By Carlo Muñoz - 11/18/13 02:54 PM EST
A key meeting of top Afghan leaders on the Obama administration's postwar strategy for the country is still on track, despite a recent terrorist attack in the country's capitol of Kabul.
A suicide bomb ripped through a secure compound in downtown Kabul on Saturday, killing six and injuring dozens more, according to the Associated Press.
The location of the attack is where members of the Loya Jirga, an assembly of the country's most powerful tribal leaders, are scheduled to meet later this week to review the U.S. postwar plan.
"Discussions have been ongoing with the Afghans to finalize the text ahead of the Loya Jirga," according to the defense official.
"We have long been clear that we believe that a BSA is in the interests of both countries and will continue to work toward that end," the official said.
Secretary of State John Kerry and Afghan President Hamid Karzai agreed to a preliminary BSA during talks in Kabul in October.
The language agreed to will form the foundation for a possible American military presence in the country after all U.S. forces are scheduled to pull out next year.
But recent violence in the Afghan capitol ahead of the Loya Jirga meeting underscores the deep divide between Washington and Kabul on how that potential postwar force will operate in the country after 2014.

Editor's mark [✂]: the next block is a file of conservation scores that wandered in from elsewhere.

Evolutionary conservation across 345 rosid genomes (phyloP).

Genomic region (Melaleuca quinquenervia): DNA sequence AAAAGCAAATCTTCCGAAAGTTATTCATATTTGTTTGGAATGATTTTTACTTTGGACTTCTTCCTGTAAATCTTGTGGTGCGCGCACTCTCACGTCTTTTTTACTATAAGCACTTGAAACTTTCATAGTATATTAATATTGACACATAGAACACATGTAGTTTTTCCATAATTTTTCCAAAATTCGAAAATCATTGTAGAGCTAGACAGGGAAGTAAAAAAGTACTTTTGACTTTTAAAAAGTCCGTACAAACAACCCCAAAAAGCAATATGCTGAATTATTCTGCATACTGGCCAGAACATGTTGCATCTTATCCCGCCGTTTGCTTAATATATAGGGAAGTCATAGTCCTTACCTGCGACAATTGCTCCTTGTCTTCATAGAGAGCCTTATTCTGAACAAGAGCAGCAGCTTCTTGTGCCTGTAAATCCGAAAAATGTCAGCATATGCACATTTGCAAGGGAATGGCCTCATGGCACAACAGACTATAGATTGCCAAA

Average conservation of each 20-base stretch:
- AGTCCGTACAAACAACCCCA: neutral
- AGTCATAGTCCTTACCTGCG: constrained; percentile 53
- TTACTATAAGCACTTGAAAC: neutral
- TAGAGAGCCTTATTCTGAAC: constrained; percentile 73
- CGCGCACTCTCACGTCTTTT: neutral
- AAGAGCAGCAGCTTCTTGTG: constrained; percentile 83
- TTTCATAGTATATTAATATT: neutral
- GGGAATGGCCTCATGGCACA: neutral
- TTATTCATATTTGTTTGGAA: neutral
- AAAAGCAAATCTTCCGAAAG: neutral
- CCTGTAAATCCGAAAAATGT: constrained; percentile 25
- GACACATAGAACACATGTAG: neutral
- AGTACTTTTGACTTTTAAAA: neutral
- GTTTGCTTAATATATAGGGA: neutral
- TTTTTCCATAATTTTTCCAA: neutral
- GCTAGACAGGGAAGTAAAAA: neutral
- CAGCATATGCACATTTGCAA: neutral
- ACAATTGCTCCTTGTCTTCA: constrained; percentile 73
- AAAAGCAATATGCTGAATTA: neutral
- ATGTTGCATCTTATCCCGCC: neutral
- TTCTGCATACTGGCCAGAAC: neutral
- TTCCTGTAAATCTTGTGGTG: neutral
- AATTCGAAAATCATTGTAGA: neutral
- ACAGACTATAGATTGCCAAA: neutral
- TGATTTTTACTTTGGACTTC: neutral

That final withdrawal, slated to wrap up by next April, will officially bring the Afghan war to an end.
The Karzai government is still demanding members of a possible U.S. postwar force be subject to Afghan laws under a so-called status of forces agreement.
That would allow American troops to be prosecuted in Afghan courts for alleged crimes committed during postwar operations.
Washington, however, is adamantly opposed to opening up American military units to Afghan prosecution.
President Obama has made clear the White House is willing to walk away from any postwar deal that includes Afghan jurisdiction over U.S. forces.
Pentagon officials argue that any U.S. troops accused of alleged war crimes a part of post-2014 operations will be subject to prosecution by American military courts.
Similar agreements have been reached with nearly all foreign nations in which American forces operate.
But the lack of a status of forces deal was a crucial factor in the failed attempt to set up a postwar security deal in Iraq, and it set the stage for the recent wave of sectarian violence against Iraqi forces and civilians in the country.
Afghan leaders are also insisting on restrictions preventing U.S. troops from entering Afghan homes, as part of postwar operations.
Those kinds of raids are critical to U.S.-led counterterrorism missions, which are a main pillar of the American mission in the country after 2014.
Despite such concerns, the defense official was adamant the White House and Pentagon remain committed to reaching a viable postwar strategy.
"While there are some things we continue to work to resolve ... we respect the Afghan process and continue to work for a positive outcome that would be to the benefit of both countries and to the region as a whole," the official said.